Carpenter bees humming in their vertical mating frenzy – saw dust falls on the paper as I write beneath the roof of the old front porch – the beech unfurling her glorious curls: this is the time to stalk through the rows of asparagus, hunting their eponymous beetle. The adults are orange with black spots, easy to spot on tender green fronds, but they drop off with the slightest motion and slip easily through the fingers to scuttle away beneath the mulch.
I’d say I’m getting about 50% – not a satisfying crunch like a Japanese beetle, but a gratifying squishy finality nonetheless. The slim eggs deposited like little spikes along the stalks are easy to rub away. With such a small patch, the direct organic approach of manual murder without pesticides is ideal. God knows what commercial growers do.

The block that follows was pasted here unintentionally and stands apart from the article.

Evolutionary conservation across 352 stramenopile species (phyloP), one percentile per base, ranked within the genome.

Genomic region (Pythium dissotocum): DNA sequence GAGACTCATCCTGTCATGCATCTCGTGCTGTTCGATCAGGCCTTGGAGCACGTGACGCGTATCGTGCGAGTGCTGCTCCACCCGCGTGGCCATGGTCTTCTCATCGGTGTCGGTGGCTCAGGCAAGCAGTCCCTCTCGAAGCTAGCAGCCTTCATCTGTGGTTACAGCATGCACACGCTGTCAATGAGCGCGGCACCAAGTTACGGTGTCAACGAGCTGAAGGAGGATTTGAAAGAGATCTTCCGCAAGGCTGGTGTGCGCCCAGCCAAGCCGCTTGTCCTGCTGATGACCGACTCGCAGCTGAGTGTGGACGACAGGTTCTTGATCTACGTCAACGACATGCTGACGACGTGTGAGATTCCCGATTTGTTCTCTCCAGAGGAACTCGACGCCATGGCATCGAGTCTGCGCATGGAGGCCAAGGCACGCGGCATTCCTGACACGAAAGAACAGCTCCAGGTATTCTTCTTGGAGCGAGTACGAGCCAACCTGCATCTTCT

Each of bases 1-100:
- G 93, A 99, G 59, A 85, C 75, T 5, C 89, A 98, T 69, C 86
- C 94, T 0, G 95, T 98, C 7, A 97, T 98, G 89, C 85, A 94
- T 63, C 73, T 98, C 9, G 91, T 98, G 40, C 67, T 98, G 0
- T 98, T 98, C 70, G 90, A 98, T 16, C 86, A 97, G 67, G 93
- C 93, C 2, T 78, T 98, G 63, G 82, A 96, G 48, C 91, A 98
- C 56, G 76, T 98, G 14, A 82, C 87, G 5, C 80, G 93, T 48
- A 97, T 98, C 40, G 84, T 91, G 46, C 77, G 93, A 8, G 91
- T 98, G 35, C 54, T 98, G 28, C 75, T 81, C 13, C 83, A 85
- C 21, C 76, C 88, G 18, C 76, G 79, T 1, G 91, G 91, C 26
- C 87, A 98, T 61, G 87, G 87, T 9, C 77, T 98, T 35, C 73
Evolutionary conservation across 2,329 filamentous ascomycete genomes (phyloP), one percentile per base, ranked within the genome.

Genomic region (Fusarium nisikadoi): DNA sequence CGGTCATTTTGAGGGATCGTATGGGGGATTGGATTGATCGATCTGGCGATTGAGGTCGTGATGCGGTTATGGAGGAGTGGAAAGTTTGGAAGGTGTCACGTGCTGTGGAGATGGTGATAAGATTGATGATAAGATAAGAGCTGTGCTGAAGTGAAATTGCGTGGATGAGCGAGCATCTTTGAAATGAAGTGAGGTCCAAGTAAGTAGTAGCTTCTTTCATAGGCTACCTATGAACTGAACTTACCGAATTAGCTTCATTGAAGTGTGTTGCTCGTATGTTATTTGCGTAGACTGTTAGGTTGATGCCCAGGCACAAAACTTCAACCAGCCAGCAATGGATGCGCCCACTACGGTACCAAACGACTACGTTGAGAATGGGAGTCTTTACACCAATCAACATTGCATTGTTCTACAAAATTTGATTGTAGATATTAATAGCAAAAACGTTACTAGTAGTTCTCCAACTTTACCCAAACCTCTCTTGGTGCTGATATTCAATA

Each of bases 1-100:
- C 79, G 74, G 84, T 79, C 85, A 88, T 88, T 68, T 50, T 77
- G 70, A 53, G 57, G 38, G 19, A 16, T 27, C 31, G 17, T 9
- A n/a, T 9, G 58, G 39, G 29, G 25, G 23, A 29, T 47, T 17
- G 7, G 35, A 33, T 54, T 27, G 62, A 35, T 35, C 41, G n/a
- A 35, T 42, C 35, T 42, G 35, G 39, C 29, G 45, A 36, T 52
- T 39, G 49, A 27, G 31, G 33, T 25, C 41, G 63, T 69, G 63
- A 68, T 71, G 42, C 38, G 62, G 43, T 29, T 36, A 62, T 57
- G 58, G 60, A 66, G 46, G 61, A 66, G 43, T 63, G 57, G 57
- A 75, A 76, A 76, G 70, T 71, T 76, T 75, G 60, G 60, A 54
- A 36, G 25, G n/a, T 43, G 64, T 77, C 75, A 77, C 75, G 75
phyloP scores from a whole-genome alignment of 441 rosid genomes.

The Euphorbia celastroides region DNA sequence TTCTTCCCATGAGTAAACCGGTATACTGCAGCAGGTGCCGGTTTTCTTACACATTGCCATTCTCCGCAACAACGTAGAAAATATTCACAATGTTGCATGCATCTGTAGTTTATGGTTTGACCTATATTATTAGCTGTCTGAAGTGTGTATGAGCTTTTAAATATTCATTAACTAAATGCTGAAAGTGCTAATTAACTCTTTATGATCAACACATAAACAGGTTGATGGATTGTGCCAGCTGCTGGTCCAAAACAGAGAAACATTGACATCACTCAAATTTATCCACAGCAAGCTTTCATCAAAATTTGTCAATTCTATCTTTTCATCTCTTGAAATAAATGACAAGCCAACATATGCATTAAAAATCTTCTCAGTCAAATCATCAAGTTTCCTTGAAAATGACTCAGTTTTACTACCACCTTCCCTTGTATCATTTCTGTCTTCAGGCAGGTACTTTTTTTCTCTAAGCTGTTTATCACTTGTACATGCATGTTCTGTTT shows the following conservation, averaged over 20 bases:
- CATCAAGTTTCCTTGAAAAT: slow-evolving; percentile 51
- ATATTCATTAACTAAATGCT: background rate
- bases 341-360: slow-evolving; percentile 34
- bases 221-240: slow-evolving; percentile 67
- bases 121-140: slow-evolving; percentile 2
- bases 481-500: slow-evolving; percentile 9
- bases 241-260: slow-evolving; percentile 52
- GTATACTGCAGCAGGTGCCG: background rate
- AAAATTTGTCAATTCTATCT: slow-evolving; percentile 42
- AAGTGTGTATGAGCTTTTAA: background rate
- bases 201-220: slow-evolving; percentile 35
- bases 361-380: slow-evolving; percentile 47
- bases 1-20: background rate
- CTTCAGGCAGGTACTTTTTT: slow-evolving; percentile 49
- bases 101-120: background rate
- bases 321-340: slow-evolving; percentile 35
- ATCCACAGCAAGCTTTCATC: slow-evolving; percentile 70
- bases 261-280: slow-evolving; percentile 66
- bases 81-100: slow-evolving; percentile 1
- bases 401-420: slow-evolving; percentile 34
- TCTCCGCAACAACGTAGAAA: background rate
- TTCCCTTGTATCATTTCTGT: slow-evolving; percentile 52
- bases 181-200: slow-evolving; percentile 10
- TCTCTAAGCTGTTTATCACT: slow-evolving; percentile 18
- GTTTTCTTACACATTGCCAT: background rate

Here in the hollow spears reliably poke up around Jefferson’s birthday, April 13. The ten new crowns we added in March joined the remnants of our original patch transplanted 6 years ago from the open garden to the safety of the deer fence. I harvest nothing thinner than a pencil and cut the thicker ones with a sharp paring knife a bit below soil level so the cut stalk doesn’t dry out in the air. New crowns should be allowed 3 years before any harvesting.
After a few seasons of neglect, this spring we added compost, mulched with straw, and have the very best intentions of keeping the rows well weeded and watered through the season. The patch and the gardener’s hopes live on.